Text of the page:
It’s a Saturday afternoon in Jardim Colombo, a favela southwest of São Paulo, and residents have gathered in Fazendinhando Park for a community clean-up event. Volunteers in bright pink t-shirts swirl around the hill, sweeping paths, applying rainbow paint to park surfaces and handing out free household supplies as children jump and kick a soccer ball on the playing field.
At the center of the action is Ester Carro, a 27-year-old resident. As the professional architect and visionary behind Fazendinhando Park, Carro could easily give orders. Instead, she’s shoulder to shoulder with other volunteers, picking up scraps of trash and pouring paint into roller bins. The only time she puts her brush down is when her seven-year-old son, Ilias, comes to hug her.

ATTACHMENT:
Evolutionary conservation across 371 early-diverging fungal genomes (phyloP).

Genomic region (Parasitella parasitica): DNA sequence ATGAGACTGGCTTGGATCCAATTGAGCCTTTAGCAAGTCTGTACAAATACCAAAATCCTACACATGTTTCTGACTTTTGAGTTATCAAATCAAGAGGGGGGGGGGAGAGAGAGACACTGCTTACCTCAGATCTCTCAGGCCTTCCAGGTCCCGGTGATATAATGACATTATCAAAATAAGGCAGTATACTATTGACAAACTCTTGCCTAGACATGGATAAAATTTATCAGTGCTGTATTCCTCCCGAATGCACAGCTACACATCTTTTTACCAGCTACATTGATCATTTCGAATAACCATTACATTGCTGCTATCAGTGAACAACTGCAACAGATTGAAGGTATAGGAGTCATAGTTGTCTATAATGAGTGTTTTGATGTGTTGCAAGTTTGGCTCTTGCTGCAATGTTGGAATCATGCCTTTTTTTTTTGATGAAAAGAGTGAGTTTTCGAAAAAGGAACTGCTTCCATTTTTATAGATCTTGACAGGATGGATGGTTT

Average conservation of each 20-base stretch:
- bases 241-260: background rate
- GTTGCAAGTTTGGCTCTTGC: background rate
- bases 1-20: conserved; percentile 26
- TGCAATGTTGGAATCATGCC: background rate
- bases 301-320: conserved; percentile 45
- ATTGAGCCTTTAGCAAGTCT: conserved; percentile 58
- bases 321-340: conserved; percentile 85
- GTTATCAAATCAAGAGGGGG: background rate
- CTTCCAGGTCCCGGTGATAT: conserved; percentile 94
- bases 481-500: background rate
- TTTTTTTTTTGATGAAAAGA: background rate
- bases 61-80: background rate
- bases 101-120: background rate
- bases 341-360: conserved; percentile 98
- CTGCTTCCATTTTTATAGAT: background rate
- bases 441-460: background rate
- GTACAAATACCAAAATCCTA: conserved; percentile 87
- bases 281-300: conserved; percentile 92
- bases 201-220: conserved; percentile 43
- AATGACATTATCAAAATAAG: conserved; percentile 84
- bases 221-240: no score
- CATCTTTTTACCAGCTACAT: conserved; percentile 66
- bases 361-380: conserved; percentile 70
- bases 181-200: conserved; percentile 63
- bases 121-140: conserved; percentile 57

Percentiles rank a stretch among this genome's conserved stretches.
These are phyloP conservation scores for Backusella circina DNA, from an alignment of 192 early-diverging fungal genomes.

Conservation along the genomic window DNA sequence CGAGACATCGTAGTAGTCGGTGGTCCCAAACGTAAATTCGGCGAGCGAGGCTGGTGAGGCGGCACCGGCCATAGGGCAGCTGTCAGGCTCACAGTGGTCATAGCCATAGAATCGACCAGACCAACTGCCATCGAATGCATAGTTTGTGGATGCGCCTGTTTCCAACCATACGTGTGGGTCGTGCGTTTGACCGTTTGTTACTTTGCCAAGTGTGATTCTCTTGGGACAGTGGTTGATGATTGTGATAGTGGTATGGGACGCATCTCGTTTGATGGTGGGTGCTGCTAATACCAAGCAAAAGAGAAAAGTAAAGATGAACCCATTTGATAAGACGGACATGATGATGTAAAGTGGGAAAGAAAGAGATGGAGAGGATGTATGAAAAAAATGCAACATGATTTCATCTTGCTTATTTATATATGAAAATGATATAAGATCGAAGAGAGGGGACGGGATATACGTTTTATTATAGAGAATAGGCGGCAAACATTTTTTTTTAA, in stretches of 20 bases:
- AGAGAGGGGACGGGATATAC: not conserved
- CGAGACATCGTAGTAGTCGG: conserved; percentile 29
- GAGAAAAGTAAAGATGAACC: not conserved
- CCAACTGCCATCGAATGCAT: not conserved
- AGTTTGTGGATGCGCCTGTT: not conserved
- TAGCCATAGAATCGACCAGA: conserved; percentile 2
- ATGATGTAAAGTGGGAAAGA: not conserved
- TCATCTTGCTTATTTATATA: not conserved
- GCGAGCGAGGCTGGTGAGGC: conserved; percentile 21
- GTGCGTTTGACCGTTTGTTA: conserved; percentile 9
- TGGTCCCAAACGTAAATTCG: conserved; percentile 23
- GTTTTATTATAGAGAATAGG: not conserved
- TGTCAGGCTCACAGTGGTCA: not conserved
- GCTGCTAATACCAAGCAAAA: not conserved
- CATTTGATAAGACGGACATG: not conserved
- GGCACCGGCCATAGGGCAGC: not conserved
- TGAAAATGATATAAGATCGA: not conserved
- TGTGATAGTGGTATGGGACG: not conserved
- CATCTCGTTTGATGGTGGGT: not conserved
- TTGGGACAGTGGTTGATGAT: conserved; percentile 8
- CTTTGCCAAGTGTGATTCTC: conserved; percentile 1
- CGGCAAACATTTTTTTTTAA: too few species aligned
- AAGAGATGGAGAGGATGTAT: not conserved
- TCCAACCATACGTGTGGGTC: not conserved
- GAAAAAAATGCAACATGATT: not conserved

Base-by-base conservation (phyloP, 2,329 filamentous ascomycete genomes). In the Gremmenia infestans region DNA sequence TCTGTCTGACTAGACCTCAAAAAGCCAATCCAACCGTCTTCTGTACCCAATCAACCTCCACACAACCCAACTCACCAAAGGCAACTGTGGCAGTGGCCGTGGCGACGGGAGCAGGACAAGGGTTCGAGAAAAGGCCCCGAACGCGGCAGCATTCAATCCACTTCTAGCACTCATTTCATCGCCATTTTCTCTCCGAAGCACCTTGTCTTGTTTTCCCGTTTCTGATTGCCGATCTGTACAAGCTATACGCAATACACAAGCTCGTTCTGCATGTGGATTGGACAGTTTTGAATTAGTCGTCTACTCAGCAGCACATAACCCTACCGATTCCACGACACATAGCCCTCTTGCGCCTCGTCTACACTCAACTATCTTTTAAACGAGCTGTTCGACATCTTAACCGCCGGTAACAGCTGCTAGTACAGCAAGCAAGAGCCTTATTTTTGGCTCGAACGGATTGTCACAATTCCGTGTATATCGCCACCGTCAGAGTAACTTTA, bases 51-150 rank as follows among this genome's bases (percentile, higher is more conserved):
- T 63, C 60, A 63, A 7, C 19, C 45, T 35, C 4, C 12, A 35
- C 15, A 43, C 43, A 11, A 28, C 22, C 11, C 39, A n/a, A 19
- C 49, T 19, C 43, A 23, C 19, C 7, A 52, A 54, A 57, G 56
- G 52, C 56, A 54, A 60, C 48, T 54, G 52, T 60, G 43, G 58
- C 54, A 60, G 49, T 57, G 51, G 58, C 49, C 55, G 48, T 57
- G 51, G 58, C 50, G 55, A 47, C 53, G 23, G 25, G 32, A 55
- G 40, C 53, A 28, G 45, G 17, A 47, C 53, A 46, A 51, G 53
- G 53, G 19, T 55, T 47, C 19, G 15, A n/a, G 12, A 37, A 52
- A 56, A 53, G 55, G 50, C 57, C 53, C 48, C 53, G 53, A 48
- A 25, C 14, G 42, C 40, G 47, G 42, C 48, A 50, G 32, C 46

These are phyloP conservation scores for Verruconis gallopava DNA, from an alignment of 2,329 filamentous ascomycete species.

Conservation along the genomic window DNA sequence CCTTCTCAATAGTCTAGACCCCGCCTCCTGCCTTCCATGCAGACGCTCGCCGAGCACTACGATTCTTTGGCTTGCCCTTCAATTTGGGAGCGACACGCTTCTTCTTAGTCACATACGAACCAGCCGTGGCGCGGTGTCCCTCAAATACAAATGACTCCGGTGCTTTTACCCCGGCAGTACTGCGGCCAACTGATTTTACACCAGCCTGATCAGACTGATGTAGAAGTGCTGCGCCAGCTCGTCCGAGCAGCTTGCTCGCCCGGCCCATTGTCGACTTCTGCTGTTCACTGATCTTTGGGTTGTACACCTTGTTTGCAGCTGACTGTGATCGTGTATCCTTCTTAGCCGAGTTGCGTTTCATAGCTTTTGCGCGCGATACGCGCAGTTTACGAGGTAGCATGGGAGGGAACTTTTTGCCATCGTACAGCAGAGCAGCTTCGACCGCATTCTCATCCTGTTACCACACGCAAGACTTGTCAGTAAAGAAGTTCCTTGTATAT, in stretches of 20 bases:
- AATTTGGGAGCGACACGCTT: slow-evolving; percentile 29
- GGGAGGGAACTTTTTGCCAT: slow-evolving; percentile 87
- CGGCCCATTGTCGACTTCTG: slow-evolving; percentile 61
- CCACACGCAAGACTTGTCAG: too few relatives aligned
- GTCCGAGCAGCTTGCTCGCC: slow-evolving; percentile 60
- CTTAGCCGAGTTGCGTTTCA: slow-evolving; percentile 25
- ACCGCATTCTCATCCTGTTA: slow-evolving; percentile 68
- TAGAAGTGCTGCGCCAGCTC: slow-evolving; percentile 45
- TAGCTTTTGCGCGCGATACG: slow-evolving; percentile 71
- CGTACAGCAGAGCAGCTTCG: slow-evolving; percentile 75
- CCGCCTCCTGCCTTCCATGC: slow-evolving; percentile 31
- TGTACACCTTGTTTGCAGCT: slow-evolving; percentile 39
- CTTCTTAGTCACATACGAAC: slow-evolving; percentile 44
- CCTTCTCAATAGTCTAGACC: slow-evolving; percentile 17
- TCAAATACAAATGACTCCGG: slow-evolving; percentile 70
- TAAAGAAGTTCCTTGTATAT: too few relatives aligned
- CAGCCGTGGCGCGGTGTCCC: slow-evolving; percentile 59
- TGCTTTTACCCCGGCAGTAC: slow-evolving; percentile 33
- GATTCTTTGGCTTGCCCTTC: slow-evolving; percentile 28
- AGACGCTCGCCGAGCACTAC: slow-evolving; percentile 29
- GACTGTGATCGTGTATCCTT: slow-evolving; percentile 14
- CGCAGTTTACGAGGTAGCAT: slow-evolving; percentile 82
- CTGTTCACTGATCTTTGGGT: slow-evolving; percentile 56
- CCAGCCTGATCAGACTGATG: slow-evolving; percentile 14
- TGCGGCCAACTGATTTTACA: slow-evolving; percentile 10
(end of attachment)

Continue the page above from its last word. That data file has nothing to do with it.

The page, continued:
In 2017, Carro stood in front of the 2,000 square foot lot, wondering how she would turn the derelict site into the community’s premier recreation space. When Carro was a little girl, the area was a small farm (or fazendinha), where cows and horses grazed. When the man who took care of the land and the animals fell ill, the neighborhood fell into disuse and the inhabitants began to dump their waste there. Over time, the mound of rubbish grew to the size of a landfill, with mattresses and other rubbish cascading down the hillside, overflowing into the streets and into neighbors’ homes. The landfill was home to poisonous snakes and scorpions, and the rotting waste produced poisonous methane gas linked to cancer and other serious illnesses.